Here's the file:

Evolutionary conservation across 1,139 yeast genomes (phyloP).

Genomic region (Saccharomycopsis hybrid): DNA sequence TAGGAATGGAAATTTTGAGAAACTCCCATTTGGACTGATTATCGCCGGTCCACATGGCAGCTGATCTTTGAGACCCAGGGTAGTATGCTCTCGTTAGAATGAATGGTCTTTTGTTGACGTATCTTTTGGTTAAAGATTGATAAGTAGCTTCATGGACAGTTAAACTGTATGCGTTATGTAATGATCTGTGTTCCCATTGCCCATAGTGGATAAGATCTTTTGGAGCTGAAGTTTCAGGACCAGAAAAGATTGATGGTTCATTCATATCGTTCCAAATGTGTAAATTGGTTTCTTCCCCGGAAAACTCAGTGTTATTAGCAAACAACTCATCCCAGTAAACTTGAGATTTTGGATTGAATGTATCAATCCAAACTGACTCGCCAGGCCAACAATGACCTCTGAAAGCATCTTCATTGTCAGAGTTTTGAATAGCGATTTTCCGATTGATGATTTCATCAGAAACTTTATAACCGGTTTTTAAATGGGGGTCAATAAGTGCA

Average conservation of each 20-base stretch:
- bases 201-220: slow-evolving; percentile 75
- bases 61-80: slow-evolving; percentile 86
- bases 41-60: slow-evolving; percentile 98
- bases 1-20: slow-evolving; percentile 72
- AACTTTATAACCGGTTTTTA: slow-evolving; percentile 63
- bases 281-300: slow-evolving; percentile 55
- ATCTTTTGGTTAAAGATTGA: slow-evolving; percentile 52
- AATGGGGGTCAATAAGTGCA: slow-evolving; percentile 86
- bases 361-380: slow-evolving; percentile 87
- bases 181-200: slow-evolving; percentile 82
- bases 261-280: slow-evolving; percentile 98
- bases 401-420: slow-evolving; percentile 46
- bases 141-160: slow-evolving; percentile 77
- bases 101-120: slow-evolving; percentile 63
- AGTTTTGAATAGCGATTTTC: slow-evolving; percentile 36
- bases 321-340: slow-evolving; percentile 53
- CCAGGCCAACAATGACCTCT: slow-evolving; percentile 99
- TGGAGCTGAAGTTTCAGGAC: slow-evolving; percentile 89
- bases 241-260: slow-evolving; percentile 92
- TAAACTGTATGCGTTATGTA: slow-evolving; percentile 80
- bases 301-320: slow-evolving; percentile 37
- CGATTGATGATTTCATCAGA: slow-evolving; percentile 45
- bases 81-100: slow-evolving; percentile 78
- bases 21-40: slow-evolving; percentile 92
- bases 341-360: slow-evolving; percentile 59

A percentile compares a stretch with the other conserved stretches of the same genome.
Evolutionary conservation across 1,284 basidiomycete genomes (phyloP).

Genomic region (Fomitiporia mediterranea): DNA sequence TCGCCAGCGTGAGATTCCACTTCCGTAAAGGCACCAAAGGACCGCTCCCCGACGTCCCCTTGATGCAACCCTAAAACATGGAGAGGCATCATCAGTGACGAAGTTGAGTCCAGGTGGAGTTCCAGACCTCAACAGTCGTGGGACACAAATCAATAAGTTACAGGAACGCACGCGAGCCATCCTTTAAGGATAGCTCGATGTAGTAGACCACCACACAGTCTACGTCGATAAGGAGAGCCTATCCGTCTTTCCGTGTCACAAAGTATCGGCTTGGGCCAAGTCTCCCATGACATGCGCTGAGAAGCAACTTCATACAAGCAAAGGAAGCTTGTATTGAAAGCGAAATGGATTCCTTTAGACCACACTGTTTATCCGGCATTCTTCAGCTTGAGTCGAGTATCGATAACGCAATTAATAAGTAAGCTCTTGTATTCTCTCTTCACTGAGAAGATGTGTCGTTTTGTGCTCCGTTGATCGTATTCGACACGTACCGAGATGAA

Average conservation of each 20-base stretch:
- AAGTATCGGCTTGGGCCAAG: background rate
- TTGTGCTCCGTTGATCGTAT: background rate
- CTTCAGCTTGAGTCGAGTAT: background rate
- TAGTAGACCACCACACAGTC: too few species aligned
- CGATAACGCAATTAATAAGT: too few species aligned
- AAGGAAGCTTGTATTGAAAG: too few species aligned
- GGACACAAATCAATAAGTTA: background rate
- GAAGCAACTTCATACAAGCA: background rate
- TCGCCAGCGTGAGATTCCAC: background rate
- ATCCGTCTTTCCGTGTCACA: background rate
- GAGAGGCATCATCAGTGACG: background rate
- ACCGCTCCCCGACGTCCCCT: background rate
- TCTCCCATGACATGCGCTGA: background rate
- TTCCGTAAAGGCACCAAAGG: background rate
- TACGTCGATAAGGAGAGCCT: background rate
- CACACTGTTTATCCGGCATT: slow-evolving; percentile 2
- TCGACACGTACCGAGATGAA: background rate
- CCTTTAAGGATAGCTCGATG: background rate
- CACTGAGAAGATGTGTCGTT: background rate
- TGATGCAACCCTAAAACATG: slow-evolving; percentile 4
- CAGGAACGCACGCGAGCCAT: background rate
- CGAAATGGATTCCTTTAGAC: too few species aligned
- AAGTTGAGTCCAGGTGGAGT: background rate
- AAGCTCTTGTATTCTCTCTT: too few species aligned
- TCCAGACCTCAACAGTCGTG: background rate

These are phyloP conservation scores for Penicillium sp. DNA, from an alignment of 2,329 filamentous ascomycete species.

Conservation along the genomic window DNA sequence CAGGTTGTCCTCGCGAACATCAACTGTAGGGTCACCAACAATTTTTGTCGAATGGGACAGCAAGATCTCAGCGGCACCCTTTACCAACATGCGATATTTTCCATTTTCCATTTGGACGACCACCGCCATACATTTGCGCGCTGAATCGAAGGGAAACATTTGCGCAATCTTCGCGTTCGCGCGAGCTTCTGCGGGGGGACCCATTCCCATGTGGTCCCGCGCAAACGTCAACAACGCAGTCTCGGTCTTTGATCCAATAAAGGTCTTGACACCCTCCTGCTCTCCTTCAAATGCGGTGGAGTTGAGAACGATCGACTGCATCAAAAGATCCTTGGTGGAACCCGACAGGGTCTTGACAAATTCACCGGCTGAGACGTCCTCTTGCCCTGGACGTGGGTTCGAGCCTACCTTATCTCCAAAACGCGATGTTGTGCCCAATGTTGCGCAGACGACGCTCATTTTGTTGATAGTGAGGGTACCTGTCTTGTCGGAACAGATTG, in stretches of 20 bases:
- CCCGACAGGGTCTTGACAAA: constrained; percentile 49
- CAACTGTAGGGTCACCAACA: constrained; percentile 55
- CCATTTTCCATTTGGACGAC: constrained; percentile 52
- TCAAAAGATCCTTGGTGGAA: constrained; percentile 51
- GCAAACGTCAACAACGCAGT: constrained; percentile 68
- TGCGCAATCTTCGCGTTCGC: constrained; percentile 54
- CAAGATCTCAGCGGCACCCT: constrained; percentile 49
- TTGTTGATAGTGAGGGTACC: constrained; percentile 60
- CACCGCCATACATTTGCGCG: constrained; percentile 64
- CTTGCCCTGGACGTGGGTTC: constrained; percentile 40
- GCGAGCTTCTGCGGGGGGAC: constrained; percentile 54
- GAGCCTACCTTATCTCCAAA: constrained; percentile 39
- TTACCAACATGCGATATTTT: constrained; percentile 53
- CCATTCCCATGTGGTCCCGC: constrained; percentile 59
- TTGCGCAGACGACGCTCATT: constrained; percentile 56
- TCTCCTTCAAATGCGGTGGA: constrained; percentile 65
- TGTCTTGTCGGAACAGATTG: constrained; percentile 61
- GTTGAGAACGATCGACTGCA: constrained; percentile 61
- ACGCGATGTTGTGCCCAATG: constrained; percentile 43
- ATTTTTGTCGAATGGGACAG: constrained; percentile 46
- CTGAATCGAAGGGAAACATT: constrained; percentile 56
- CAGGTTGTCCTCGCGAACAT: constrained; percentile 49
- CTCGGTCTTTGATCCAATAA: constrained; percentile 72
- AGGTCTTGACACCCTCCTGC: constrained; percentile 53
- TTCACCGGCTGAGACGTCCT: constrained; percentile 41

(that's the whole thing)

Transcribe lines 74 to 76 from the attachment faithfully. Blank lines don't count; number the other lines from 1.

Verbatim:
- TTGCGCAGACGACGCTCATT: constrained; percentile 56
- TCTCCTTCAAATGCGGTGGA: constrained; percentile 65
- TGTCTTGTCGGAACAGATTG: constrained; percentile 61